‘They tied our hands, beat us for 2 hours…we thought we will die ’

NEW DELHI: His hand tied with a rope and body pinned to the ground, 25-year-old Shokin Ali begged for two hours to be let off.

But the mob of suspected cow vigilantes was in no mood to relent and kept beating him and five other cattle traders, who were transporting buffalo calves, in Jharoda village in southwest Delhi.

Those two hours on a pitch dark Friday night will be etched in his memory forever as the night when he almost lost his life.

“At one point, I felt as if we will all be dead. We were only six and they were 60-70. They tied our hands and beat us with belts, sticks and whatever they could find. After two hours, the police came and rescued us. Some policemen were also roughed up but it is because of them that we are alive today,” he said.

Shokin, along with his 22-yearold brother and a 15-year-old nephew, had bought 17 buffalo calves from Jhajjar, Haryana earlier in the day. They were going to take the cattle to Ghazipur to sell them.

That night Shokin and others took a detour and avoided the main road to save money as policemen allegedly asked for bribes for letting let them through.

Selling cattle is something Ali has been doing since childhood. Ali’s father and grandfather did the same job for decades.

“I did the job for 30 years and my son has been doing it for many years now. But we have never faced this problem. I don’t understand why this is happening now,” said Shokin’s father Ali Jaan.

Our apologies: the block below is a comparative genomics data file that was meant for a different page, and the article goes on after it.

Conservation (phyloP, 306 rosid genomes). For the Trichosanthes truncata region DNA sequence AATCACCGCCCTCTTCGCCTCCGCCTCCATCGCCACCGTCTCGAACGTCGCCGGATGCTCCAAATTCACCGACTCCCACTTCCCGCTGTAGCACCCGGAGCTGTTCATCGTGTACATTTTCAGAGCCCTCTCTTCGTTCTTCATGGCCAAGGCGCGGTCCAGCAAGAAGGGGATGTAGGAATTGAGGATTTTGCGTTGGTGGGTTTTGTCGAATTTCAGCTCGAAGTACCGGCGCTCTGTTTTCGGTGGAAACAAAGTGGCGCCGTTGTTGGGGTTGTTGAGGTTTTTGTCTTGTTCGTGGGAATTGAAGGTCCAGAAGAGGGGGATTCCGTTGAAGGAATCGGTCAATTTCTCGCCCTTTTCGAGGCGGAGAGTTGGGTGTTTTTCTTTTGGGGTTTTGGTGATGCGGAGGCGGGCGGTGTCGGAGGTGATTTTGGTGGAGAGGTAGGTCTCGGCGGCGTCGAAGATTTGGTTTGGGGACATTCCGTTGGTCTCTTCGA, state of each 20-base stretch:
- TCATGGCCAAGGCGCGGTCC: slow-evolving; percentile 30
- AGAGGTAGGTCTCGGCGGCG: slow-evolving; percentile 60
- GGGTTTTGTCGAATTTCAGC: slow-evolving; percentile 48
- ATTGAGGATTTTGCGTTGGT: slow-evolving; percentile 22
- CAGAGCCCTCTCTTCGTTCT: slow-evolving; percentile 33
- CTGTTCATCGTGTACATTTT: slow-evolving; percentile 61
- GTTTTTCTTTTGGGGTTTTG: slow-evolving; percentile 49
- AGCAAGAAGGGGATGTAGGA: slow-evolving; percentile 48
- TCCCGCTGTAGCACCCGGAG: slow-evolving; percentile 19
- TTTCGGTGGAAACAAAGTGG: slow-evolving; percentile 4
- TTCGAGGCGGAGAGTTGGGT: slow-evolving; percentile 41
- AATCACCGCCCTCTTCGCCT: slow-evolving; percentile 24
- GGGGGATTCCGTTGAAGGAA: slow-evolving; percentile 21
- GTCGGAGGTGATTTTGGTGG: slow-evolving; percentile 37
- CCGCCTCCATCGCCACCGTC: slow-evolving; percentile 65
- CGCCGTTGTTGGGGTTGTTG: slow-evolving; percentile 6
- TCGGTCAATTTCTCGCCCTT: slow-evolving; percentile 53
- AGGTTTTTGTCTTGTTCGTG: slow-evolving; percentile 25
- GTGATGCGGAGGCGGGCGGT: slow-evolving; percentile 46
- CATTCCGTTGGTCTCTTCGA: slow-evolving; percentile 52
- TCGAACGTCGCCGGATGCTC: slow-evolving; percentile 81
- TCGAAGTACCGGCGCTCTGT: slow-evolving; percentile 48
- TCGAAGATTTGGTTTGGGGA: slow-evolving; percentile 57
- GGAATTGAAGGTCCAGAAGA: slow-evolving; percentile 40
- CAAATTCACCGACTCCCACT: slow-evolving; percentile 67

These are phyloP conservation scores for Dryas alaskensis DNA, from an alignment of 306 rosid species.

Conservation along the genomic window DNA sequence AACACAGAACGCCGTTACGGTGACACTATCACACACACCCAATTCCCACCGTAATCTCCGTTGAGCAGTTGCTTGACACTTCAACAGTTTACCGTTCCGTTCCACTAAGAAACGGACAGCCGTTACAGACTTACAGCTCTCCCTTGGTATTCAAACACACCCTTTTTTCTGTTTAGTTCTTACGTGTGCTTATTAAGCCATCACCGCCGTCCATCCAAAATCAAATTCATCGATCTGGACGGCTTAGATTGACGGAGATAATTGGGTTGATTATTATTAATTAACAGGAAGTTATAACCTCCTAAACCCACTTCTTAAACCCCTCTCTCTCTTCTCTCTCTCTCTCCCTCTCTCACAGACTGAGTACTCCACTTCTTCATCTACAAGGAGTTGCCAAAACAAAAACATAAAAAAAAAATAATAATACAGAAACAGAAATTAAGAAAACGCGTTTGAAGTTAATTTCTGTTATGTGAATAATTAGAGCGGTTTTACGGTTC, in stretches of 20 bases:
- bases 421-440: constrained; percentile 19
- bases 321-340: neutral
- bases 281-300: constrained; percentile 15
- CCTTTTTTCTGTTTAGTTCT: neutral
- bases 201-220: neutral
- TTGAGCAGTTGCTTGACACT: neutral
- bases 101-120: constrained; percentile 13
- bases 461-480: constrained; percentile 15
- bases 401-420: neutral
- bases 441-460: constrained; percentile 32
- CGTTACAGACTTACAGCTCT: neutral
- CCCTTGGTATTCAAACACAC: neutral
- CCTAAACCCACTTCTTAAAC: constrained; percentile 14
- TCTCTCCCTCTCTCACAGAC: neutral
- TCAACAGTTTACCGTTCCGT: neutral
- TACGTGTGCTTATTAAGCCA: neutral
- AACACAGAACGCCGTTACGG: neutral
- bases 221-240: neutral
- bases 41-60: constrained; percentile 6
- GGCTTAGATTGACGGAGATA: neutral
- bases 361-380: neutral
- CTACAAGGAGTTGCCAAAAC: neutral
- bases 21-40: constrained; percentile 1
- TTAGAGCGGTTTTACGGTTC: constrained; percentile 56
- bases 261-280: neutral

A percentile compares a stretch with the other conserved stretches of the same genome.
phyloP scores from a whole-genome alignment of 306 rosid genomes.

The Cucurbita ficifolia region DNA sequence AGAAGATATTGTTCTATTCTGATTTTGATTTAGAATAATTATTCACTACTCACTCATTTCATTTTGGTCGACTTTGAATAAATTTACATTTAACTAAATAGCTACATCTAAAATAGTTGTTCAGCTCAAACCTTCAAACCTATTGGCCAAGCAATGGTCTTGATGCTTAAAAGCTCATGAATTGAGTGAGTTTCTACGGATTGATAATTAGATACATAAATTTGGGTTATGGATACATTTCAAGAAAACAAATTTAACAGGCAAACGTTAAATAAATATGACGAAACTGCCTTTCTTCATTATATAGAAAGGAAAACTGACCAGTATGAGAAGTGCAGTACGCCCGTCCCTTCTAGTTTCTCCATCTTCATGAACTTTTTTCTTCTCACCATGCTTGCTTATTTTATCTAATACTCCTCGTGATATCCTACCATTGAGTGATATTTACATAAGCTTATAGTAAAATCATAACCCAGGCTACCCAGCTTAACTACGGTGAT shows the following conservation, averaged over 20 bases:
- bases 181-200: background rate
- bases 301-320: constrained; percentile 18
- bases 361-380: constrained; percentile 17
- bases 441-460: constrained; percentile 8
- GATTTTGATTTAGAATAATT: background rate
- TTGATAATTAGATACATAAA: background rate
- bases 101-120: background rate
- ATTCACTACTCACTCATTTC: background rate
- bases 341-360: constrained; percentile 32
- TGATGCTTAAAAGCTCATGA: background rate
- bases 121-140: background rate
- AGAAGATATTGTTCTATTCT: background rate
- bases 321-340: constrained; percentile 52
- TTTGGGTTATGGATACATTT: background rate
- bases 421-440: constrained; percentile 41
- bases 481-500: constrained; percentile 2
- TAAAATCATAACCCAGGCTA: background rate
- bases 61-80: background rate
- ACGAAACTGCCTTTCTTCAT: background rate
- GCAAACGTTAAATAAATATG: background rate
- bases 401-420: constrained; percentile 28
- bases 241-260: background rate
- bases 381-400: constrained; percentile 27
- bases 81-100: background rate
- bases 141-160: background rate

Recalling the horror of the night, Shokin said his vehicle was still stopped by a policeman on a bike, who asked him for some money for letting him pass.

“By the time some people gathered there. I told the policeman to take us to the thana (police station) and not leave us there with the mob as I was scared. But he left,” Shokin alleged.

Shokin’s teenage nephew distinctly remembers the expletives hurled at him and his elder brothers. “Woh log chilla rahe the ki ye mulleh hai, paapi hai inko maaro (They were shouting that these are Muslims and sinners, beat them),” he said.

But Shokin and his family maintain that they only transport buffalo or its calves which are sold by villagers in Haryana.

“How is it a sin? If people don’t sell these animals to us, then we won’t buy them. People selling buffaloes to us are both Hindus and Muslims,” said Ali Jaan.

Sitting on a cot in his house in a southwest Delhi slum, Shokin said he is scared but may go back to his job .

“I have not done anything wrong so why should I stop. Yes, I am scared like the others. But what other option do we have? We are poor people,” he said.

Shokin’s sentiments are echoed in many others in the area, where it is business as usual with people loading buffaloes in vehicles.

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